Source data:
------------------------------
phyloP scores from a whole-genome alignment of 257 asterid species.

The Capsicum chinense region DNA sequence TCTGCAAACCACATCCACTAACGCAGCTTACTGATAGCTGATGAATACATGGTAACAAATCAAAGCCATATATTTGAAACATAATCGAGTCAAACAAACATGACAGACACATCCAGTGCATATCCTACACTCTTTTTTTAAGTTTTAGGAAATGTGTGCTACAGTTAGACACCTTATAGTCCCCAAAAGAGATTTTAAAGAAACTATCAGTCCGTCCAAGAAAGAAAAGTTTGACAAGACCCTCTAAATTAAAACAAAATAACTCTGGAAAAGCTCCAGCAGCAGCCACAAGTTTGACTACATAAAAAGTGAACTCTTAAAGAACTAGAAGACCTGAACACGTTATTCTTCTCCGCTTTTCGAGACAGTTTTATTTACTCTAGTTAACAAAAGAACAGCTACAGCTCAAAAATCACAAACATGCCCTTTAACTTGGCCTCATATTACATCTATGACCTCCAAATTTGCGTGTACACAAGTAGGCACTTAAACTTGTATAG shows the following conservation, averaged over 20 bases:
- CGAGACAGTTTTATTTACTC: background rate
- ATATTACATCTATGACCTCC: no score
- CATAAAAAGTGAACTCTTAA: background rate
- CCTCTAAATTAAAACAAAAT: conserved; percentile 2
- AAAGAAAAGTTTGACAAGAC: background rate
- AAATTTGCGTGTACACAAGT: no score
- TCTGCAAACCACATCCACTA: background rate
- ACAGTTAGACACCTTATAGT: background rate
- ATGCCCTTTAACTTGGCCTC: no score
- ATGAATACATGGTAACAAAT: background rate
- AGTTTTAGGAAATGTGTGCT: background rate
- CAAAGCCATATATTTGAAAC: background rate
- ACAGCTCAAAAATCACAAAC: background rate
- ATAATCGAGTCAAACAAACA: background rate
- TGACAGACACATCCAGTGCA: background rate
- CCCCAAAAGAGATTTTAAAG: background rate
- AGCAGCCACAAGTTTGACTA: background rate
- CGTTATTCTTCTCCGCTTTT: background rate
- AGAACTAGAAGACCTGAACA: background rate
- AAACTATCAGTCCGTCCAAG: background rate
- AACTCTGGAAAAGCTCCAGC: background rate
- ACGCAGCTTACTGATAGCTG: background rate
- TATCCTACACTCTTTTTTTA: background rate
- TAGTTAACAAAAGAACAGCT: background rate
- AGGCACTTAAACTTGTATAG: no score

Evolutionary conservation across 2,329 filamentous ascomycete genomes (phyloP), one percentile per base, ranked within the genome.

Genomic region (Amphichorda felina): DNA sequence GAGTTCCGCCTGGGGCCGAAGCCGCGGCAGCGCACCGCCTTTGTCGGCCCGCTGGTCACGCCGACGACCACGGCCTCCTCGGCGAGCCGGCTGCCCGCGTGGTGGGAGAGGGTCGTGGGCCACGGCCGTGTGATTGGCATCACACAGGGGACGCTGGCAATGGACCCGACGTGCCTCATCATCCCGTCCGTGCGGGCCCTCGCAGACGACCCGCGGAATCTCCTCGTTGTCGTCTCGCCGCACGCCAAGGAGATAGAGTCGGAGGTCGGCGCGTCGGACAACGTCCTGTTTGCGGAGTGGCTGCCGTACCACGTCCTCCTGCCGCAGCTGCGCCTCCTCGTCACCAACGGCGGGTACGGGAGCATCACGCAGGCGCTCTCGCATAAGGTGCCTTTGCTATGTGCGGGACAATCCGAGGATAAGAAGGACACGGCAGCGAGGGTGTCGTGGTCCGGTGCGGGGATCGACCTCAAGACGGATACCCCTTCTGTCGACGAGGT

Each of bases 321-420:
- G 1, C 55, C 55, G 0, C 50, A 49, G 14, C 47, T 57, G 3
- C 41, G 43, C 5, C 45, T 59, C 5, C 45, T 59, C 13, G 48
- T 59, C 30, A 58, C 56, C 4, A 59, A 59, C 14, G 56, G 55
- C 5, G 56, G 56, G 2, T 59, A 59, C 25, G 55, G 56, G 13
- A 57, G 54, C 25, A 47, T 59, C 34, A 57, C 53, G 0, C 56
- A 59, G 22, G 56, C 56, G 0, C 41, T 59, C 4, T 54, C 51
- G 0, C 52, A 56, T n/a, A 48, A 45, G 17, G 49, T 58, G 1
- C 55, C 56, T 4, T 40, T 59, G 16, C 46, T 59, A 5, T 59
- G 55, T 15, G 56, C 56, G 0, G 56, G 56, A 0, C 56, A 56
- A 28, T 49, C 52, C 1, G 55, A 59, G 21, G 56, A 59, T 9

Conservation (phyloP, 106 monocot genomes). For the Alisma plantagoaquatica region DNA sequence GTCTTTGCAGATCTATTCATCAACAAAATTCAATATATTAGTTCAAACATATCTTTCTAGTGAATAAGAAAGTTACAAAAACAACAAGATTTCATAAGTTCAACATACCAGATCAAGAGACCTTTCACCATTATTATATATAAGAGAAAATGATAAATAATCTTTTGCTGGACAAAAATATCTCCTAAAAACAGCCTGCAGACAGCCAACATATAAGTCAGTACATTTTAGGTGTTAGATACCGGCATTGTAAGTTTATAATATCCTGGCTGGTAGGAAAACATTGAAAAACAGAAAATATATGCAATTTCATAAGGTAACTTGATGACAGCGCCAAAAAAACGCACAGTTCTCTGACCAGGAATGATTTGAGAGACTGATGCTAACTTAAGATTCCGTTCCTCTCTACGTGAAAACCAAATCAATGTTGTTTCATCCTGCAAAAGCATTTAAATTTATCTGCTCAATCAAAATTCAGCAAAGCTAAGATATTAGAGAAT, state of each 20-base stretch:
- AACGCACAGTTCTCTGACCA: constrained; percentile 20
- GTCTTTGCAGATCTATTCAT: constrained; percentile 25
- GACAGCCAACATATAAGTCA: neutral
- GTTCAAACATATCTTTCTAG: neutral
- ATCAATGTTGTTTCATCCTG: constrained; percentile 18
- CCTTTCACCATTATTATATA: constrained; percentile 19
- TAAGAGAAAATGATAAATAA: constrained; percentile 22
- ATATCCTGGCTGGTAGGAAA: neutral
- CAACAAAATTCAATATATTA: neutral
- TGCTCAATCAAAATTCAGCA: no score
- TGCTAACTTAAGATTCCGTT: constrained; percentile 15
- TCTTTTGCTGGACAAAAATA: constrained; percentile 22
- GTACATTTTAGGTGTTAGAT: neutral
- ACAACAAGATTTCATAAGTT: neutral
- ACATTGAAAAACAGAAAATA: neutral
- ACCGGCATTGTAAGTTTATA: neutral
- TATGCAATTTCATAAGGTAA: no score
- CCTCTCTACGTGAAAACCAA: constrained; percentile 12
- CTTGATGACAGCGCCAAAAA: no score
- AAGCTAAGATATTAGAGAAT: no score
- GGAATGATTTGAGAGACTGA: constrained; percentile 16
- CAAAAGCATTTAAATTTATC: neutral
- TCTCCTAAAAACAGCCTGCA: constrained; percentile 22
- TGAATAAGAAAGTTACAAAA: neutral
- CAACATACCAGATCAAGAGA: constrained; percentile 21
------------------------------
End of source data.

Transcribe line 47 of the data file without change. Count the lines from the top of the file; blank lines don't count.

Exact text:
- CCTTTCACCATTATTATATA: constrained; percentile 19